Technophobia can damage your wealth

Nov 28 2003 by Brian Amble Print This Article

People who cower from computers and run scared from spreadsheets will pay a hefty price for their technophobic tendencies Ė thatís if they manage to get a job at all.

Research from UK vocational training body, City & Guilds suggests that a lack of IT skills can dash an individualís career progression and hammer their earning potential, costing them up to £55,000 over their working life.

IT skills are fast becoming a prerequisite for the modern workplace, with half of recruitment consultants questioned claiming that employers are increasingly likely to demand candidates with IT qualifications.

Marketing professionals are set to lose out the most if they fail to update their

computing skills, with nearly two thirds of recruiters saying that bosses

within this sector prefer applicants with IT training.

Business services workers are also affected by this new demand, as more than a

third of those questioned claim that employers in this field also favour IT

qualified candidates. Almost six out of ten of those hiring for public sector organisations also look for new starters with IT ability.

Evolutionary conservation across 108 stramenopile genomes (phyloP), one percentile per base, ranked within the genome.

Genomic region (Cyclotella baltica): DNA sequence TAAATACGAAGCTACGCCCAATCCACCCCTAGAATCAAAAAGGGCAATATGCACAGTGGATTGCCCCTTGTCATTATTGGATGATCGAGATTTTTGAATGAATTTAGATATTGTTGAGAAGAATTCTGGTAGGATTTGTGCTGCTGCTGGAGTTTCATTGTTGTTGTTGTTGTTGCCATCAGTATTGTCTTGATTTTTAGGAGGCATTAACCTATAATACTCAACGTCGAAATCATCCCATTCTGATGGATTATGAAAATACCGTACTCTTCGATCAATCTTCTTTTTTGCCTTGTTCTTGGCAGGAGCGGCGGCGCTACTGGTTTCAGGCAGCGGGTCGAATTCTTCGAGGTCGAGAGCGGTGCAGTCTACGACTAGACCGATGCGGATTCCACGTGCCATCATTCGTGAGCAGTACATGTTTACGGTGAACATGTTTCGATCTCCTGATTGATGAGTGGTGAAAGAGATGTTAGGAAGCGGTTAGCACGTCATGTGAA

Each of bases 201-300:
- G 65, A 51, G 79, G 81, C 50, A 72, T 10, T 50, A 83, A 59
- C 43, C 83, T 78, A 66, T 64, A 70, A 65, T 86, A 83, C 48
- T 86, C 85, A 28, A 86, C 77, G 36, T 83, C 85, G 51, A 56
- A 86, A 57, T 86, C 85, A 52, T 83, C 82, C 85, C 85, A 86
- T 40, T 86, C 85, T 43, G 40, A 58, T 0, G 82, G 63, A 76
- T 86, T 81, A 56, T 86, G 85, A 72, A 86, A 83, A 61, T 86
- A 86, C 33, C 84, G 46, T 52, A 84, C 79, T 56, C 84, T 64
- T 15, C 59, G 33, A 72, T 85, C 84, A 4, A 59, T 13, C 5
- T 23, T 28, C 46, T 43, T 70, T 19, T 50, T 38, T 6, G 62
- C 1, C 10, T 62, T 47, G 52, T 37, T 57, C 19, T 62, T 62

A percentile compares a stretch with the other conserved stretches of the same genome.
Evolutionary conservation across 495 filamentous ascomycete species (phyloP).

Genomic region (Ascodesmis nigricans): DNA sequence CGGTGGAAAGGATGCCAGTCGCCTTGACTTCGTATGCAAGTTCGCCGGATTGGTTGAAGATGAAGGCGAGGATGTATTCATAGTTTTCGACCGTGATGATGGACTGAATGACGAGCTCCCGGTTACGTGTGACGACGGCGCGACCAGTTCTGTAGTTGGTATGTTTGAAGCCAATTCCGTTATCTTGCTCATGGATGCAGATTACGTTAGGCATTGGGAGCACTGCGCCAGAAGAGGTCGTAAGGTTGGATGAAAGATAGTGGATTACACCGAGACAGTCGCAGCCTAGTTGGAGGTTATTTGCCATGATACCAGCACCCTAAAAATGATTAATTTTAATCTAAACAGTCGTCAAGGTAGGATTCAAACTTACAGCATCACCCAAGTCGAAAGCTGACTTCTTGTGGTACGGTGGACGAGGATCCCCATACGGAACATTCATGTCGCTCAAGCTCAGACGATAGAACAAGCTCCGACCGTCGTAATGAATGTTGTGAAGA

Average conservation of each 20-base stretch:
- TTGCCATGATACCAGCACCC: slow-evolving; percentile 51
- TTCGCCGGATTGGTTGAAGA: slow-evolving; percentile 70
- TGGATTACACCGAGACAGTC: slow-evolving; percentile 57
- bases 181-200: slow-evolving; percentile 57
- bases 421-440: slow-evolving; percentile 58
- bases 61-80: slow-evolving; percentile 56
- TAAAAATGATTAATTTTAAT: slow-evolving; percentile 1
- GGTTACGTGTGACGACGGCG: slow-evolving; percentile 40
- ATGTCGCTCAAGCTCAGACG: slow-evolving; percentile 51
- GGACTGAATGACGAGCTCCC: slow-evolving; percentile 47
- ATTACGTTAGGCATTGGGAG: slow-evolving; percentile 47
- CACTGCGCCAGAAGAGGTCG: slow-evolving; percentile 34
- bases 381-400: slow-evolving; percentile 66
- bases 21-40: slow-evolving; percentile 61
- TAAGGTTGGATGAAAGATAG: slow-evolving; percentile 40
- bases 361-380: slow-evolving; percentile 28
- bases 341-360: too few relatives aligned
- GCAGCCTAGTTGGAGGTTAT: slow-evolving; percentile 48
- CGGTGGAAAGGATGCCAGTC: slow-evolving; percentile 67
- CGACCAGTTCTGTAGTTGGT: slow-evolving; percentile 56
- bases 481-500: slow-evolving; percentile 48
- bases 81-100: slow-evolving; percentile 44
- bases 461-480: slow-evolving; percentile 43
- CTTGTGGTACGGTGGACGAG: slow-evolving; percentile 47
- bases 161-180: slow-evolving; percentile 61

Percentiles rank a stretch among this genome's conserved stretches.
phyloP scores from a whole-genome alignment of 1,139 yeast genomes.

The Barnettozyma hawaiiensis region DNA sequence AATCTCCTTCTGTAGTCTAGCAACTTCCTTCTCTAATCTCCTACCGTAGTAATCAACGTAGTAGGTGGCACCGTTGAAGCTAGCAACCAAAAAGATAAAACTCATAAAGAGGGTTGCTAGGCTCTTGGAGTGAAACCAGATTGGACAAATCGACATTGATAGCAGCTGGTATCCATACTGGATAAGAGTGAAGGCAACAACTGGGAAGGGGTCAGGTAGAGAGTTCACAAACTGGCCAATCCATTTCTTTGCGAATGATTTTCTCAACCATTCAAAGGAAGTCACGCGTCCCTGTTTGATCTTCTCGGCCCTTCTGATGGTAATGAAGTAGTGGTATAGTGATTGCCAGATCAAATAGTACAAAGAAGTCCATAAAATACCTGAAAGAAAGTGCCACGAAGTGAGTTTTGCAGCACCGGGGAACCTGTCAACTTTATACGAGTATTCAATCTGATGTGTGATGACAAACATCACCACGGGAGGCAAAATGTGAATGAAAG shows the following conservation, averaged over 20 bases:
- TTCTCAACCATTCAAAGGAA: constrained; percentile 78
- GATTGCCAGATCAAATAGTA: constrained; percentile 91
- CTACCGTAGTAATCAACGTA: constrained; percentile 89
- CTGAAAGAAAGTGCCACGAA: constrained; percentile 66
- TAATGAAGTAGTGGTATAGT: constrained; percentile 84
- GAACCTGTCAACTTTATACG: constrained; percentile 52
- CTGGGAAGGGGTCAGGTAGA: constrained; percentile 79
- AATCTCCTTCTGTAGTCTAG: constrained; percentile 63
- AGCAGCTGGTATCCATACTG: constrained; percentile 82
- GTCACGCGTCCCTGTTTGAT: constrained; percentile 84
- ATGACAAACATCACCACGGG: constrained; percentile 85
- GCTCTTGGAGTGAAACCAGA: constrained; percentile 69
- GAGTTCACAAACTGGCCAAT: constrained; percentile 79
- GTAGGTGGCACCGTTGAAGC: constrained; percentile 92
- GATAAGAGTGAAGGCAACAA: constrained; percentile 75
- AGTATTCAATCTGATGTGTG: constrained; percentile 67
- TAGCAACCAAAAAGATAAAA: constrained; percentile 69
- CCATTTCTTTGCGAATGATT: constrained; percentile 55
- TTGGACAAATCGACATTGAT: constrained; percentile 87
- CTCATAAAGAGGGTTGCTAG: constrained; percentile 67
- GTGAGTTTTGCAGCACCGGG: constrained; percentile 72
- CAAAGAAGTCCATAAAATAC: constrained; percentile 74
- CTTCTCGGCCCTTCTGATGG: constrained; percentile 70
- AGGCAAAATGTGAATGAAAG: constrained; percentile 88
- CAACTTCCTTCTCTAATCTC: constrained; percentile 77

According to City & Guildsí Paul McCloskey, "employers are increasingly recognising that sound IT skills are a good investment; therefore, itís vital that people make sure they update their technical skills. Not only will this benefit their chances of employment, but it will also lead to a healthier pay packet."

But despite the evidence that poor IT skills harm salary and employment

prospects, one in five recruitment consultants said that candidates still fail to regard IT skills as critical to their careers.

Those working in the leisure industry appear to be one of the groups that is most

blind to this demand, with more than a third failing to appreciate the benefits of an IT qualification. They are followed closely by travel workers, those working in engineering and (somewhat alarmingly) accountancy professionals.